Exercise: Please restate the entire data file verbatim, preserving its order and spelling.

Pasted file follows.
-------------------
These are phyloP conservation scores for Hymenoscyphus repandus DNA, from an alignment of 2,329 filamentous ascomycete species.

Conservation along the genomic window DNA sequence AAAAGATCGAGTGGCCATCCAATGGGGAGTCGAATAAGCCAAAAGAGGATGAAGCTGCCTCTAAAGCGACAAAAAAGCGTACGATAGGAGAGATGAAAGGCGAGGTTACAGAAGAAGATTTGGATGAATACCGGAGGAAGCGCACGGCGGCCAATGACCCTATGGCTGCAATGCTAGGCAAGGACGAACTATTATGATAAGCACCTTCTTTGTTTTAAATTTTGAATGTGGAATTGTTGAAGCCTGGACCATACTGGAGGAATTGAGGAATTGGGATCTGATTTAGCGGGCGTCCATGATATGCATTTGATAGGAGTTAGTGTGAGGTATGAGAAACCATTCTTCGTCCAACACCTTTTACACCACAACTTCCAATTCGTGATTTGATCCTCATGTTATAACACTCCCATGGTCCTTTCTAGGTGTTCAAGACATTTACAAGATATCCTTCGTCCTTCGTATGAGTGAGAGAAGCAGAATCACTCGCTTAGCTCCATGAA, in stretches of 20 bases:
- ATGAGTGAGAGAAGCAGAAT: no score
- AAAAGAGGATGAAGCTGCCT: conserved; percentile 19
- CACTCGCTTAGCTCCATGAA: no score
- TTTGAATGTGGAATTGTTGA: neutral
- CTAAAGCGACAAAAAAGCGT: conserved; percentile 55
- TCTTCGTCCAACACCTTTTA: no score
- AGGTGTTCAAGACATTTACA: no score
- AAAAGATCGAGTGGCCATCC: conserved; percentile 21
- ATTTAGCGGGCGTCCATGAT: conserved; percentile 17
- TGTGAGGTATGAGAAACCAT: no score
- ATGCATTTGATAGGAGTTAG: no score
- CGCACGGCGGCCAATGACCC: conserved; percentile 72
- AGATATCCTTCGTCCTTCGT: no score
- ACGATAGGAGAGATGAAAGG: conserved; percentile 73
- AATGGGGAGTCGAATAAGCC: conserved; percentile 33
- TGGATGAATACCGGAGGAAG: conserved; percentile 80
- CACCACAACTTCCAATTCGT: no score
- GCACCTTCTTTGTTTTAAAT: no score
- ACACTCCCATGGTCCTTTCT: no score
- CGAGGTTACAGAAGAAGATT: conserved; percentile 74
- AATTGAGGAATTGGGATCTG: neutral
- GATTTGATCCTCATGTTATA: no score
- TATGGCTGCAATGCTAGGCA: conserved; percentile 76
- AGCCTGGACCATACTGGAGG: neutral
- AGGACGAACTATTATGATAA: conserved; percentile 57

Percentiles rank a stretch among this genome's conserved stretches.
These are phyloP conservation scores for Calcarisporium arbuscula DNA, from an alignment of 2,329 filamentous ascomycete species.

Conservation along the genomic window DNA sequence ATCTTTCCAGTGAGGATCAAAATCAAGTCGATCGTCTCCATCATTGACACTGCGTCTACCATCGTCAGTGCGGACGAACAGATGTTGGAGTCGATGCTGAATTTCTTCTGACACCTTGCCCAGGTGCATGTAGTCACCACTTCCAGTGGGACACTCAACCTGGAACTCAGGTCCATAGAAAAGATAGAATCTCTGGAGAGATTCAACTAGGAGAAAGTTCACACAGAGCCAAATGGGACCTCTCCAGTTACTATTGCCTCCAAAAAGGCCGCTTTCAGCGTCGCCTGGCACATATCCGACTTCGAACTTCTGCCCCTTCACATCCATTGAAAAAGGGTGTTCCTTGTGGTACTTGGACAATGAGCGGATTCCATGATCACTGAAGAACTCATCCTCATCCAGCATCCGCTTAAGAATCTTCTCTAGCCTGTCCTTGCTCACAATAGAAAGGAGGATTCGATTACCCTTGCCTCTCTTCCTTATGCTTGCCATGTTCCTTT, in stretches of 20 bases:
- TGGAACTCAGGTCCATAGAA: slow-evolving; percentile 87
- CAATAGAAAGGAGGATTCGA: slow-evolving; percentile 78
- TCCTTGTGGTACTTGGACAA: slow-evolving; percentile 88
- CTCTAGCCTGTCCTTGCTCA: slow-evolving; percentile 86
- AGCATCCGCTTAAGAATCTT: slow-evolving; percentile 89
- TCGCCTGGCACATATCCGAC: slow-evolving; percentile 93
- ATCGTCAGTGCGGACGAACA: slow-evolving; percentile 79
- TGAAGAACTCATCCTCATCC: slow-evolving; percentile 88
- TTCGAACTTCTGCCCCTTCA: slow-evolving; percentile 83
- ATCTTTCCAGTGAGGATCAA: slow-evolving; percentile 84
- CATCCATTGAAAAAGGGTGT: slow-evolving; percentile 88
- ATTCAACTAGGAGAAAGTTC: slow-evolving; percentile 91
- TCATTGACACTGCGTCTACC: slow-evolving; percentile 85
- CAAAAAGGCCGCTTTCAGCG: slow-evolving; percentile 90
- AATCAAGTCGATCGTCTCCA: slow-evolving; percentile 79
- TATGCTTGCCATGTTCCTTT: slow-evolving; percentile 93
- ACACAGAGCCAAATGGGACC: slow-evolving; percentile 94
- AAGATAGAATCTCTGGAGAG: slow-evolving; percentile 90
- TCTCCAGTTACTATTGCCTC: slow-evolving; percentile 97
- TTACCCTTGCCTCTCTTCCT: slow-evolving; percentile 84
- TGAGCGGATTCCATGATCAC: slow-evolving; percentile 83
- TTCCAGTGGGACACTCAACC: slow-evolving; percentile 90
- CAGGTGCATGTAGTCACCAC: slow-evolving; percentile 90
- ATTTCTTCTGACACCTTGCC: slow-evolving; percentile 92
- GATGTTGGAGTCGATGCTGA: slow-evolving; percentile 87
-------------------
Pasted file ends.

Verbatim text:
These are phyloP conservation scores for Hymenoscyphus repandus DNA, from an alignment of 2,329 filamentous ascomycete species.

Conservation along the genomic window DNA sequence AAAAGATCGAGTGGCCATCCAATGGGGAGTCGAATAAGCCAAAAGAGGATGAAGCTGCCTCTAAAGCGACAAAAAAGCGTACGATAGGAGAGATGAAAGGCGAGGTTACAGAAGAAGATTTGGATGAATACCGGAGGAAGCGCACGGCGGCCAATGACCCTATGGCTGCAATGCTAGGCAAGGACGAACTATTATGATAAGCACCTTCTTTGTTTTAAATTTTGAATGTGGAATTGTTGAAGCCTGGACCATACTGGAGGAATTGAGGAATTGGGATCTGATTTAGCGGGCGTCCATGATATGCATTTGATAGGAGTTAGTGTGAGGTATGAGAAACCATTCTTCGTCCAACACCTTTTACACCACAACTTCCAATTCGTGATTTGATCCTCATGTTATAACACTCCCATGGTCCTTTCTAGGTGTTCAAGACATTTACAAGATATCCTTCGTCCTTCGTATGAGTGAGAGAAGCAGAATCACTCGCTTAGCTCCATGAA, in stretches of 20 bases:
- ATGAGTGAGAGAAGCAGAAT: no score
- AAAAGAGGATGAAGCTGCCT: conserved; percentile 19
- CACTCGCTTAGCTCCATGAA: no score
- TTTGAATGTGGAATTGTTGA: neutral
- CTAAAGCGACAAAAAAGCGT: conserved; percentile 55
- TCTTCGTCCAACACCTTTTA: no score
- AGGTGTTCAAGACATTTACA: no score
- AAAAGATCGAGTGGCCATCC: conserved; percentile 21
- ATTTAGCGGGCGTCCATGAT: conserved; percentile 17
- TGTGAGGTATGAGAAACCAT: no score
- ATGCATTTGATAGGAGTTAG: no score
- CGCACGGCGGCCAATGACCC: conserved; percentile 72
- AGATATCCTTCGTCCTTCGT: no score
- ACGATAGGAGAGATGAAAGG: conserved; percentile 73
- AATGGGGAGTCGAATAAGCC: conserved; percentile 33
- TGGATGAATACCGGAGGAAG: conserved; percentile 80
- CACCACAACTTCCAATTCGT: no score
- GCACCTTCTTTGTTTTAAAT: no score
- ACACTCCCATGGTCCTTTCT: no score
- CGAGGTTACAGAAGAAGATT: conserved; percentile 74
- AATTGAGGAATTGGGATCTG: neutral
- GATTTGATCCTCATGTTATA: no score
- TATGGCTGCAATGCTAGGCA: conserved; percentile 76
- AGCCTGGACCATACTGGAGG: neutral
- AGGACGAACTATTATGATAA: conserved; percentile 57

Percentiles rank a stretch among this genome's conserved stretches.
These are phyloP conservation scores for Calcarisporium arbuscula DNA, from an alignment of 2,329 filamentous ascomycete species.

Conservation along the genomic window DNA sequence ATCTTTCCAGTGAGGATCAAAATCAAGTCGATCGTCTCCATCATTGACACTGCGTCTACCATCGTCAGTGCGGACGAACAGATGTTGGAGTCGATGCTGAATTTCTTCTGACACCTTGCCCAGGTGCATGTAGTCACCACTTCCAGTGGGACACTCAACCTGGAACTCAGGTCCATAGAAAAGATAGAATCTCTGGAGAGATTCAACTAGGAGAAAGTTCACACAGAGCCAAATGGGACCTCTCCAGTTACTATTGCCTCCAAAAAGGCCGCTTTCAGCGTCGCCTGGCACATATCCGACTTCGAACTTCTGCCCCTTCACATCCATTGAAAAAGGGTGTTCCTTGTGGTACTTGGACAATGAGCGGATTCCATGATCACTGAAGAACTCATCCTCATCCAGCATCCGCTTAAGAATCTTCTCTAGCCTGTCCTTGCTCACAATAGAAAGGAGGATTCGATTACCCTTGCCTCTCTTCCTTATGCTTGCCATGTTCCTTT, in stretches of 20 bases:
- TGGAACTCAGGTCCATAGAA: slow-evolving; percentile 87
- CAATAGAAAGGAGGATTCGA: slow-evolving; percentile 78
- TCCTTGTGGTACTTGGACAA: slow-evolving; percentile 88
- CTCTAGCCTGTCCTTGCTCA: slow-evolving; percentile 86
- AGCATCCGCTTAAGAATCTT: slow-evolving; percentile 89
- TCGCCTGGCACATATCCGAC: slow-evolving; percentile 93
- ATCGTCAGTGCGGACGAACA: slow-evolving; percentile 79
- TGAAGAACTCATCCTCATCC: slow-evolving; percentile 88
- TTCGAACTTCTGCCCCTTCA: slow-evolving; percentile 83
- ATCTTTCCAGTGAGGATCAA: slow-evolving; percentile 84
- CATCCATTGAAAAAGGGTGT: slow-evolving; percentile 88
- ATTCAACTAGGAGAAAGTTC: slow-evolving; percentile 91
- TCATTGACACTGCGTCTACC: slow-evolving; percentile 85
- CAAAAAGGCCGCTTTCAGCG: slow-evolving; percentile 90
- AATCAAGTCGATCGTCTCCA: slow-evolving; percentile 79
- TATGCTTGCCATGTTCCTTT: slow-evolving; percentile 93
- ACACAGAGCCAAATGGGACC: slow-evolving; percentile 94
- AAGATAGAATCTCTGGAGAG: slow-evolving; percentile 90
- TCTCCAGTTACTATTGCCTC: slow-evolving; percentile 97
- TTACCCTTGCCTCTCTTCCT: slow-evolving; percentile 84
- TGAGCGGATTCCATGATCAC: slow-evolving; percentile 83
- TTCCAGTGGGACACTCAACC: slow-evolving; percentile 90
- CAGGTGCATGTAGTCACCAC: slow-evolving; percentile 90
- ATTTCTTCTGACACCTTGCC: slow-evolving; percentile 92
- GATGTTGGAGTCGATGCTGA: slow-evolving; percentile 87